Nigeria loses about $3bn yearly to the illegal export of gemstones, according to stakeholders in the mining and steel industry.
These stakeholders spoke under the umbrella of the African Gems and Jewellery Exhibition and Seminar.
It was at a press conference in Abuja on Tuesday in partnership with the Ministry of Mines and Steel Development.
Spokesperson of the group, Ambassador Regina Edzuwah said “Nigeria is endowed with [an] abundance of precious and semi-precious stones that have the possibility of fetching billions of dollars on the world market such as sapphire, ruby, aquamarine, emerald, tourmaline, topaz, garnet, amethyst, zircon amongst others.
“Experts in this field have said that copper-bearing tourmalines, for instance, which is a rare form of tourmaline found in Oyo State, can fetch up to $5,000 per carat in the international market.
“Therefore, gemstones business is a big income generator through which the country should be making good money.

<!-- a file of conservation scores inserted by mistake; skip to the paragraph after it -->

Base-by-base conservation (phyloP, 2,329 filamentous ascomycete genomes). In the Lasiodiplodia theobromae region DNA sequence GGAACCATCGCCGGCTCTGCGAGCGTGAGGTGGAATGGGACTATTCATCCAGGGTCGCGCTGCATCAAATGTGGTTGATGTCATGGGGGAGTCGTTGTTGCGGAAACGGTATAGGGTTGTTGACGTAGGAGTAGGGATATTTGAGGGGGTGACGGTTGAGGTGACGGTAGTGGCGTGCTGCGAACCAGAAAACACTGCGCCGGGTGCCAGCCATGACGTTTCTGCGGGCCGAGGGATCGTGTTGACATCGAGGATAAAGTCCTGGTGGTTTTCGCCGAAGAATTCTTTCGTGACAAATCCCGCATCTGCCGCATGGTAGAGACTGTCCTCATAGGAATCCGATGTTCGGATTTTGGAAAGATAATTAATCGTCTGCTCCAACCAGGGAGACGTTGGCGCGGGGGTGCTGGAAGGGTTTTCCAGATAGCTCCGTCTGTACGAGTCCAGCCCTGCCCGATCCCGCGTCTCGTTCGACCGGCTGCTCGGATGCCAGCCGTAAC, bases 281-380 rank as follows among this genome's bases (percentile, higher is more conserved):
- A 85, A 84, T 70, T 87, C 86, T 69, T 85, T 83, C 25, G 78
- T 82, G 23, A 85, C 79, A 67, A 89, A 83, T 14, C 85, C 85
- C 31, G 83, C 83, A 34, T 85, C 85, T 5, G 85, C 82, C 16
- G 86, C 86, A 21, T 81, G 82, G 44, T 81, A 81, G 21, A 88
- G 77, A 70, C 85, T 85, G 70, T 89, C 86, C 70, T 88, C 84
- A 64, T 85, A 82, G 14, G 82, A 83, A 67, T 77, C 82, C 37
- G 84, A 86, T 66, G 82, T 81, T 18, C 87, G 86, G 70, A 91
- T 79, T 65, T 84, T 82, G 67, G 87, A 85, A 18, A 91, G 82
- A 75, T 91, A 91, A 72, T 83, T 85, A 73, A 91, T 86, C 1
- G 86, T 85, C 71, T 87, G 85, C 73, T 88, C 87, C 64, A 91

“We in AGJES wish to reiterate our desire to see the end of the era of producing and shipping out raw materials from the country and urge miners to set up processing plants and machinery in order to add value and create wealth for themselves and jobs for our teeming youth.”
On her part, the Permanent Secretary in the Ministry of Mines and Steel Development, Georgina Ehuria, said “Much of what has been happening is illegal. It is under the table business.
“What we need to do is to reverse that. If we can reverse the $3bn loss, you can see what impact gemstones can make on the nation’s economy.”